I try two Motrin with breakfast. Nothing. So, I use that “Deep Blue” essential oil I bought back when I was a sucker. I toss it in the trash as I actually feel WORSE after applying it.  Fucking snake oil.

By the end of the day, I am so tired of being in pain that I go into the bathroom and take a Tylenol #3 leftover from a dental procedure last year. I might as well have taken a Sweet Tart.  It’s like a placebo. I follow it up with vodka at dinner. Still no pain relief. I stop myself at two drinks because I don’t want to be that woman who dies from mixing a pain pill and vodka while trying to walk normally again.

crossfitDay Three – Before I get out of bed, I think that my pain should probably be better now. This is proven incorrect as soon as I move. It’s been a couple of days, right? Really?! Really?! I almost fall while getting out of bed. Walking is still challenging, and I still have to go up and down stairs while clinging to the rail and using all of my arm strength to stabilize my useless quads. Now, just to add to the fun, my lower abs and whatever those muscles are on the side of your boobs have started to hurt like a fothermucker, too.

I hobble around the house, cursing Groupon, my husband, Crossfit, and especially myself every time I have to go upstairs, which is too often. It seems like it hurts worse today than yesterday. This is just cruel. Who are these people who do Crossfit regularly? I pour myself a big glass of wine right at 5:00. It does nothing.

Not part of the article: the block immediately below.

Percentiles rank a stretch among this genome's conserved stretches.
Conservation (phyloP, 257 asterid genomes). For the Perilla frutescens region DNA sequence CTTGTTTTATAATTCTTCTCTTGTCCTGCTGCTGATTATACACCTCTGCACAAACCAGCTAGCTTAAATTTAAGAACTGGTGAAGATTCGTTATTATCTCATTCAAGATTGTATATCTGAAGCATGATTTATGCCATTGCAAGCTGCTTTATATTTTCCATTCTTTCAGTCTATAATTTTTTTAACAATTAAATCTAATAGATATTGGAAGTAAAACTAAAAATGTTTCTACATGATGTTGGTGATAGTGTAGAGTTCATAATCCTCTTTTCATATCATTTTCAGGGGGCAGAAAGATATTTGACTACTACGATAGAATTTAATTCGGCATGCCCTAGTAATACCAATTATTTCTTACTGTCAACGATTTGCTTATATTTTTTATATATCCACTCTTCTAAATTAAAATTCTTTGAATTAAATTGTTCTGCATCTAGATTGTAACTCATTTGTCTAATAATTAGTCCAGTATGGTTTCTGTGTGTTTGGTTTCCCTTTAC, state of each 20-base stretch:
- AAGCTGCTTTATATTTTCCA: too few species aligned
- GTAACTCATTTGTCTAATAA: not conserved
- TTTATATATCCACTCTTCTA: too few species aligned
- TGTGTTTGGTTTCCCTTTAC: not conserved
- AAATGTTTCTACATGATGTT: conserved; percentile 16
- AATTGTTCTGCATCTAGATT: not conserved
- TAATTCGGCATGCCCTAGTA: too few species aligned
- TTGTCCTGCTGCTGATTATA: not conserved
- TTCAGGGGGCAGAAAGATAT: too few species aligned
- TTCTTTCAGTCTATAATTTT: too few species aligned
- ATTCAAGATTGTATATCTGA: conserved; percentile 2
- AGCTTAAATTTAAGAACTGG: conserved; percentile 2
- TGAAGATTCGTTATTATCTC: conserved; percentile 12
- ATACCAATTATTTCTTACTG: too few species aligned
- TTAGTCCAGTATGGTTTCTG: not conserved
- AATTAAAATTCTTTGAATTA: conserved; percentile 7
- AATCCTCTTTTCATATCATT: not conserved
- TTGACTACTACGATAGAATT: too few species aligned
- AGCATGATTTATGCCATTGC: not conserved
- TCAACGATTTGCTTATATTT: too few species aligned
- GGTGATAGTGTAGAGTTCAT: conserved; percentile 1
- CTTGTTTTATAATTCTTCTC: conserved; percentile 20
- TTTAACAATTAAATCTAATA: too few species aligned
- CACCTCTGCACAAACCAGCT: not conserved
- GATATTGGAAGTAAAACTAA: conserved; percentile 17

Day Four – My right leg is slightly better, but my left still bites me when I move. I take a hot bath, so hot that I sweat, and put Biofreeze on my thighs as soon as I get out. This makes me feel 20% better for like 30 minutes. Go me.

I finally give in and do a Google search for “horrible never-ending pain after Crossfit.” My results tell me to drink more water and “stretch it out.” Because water cures everything, right? I give the one finger salute to the computer screen and start gulping water. The only thing this does is make me have to pee even more often than I do already. So, this means I have to get on and off the toilet more often. Have I mentioned how much I hate the world right now?

Day Five – I’m finally able to sit on the toilet this morning without frantically gripping the seat and lowering myself like an 80 year-old nursing home patient. I call that a win.  It is still hell to walk down the drive way to retrieve the recycling bins, but I get it done. I got down the stairs without doing the sideways crab walk and clinging to the rail with both hands. I only had to cling with one hand. I got more than 1,000 steps in on my Fitbit. My “FUCK!” count is way down. It’s a miracle. I finally feel like I may live.

So, I paid $45 for ten classes and only used one. My husband keeps saying he is going to do another class even though he was in the same amount of pain I was in. I will never go back. I would rather say goodbye to the remainder of my $45 than pay thousands of dollars for surgery and rehabilitation after being carried out of Crossfit on a stretcher.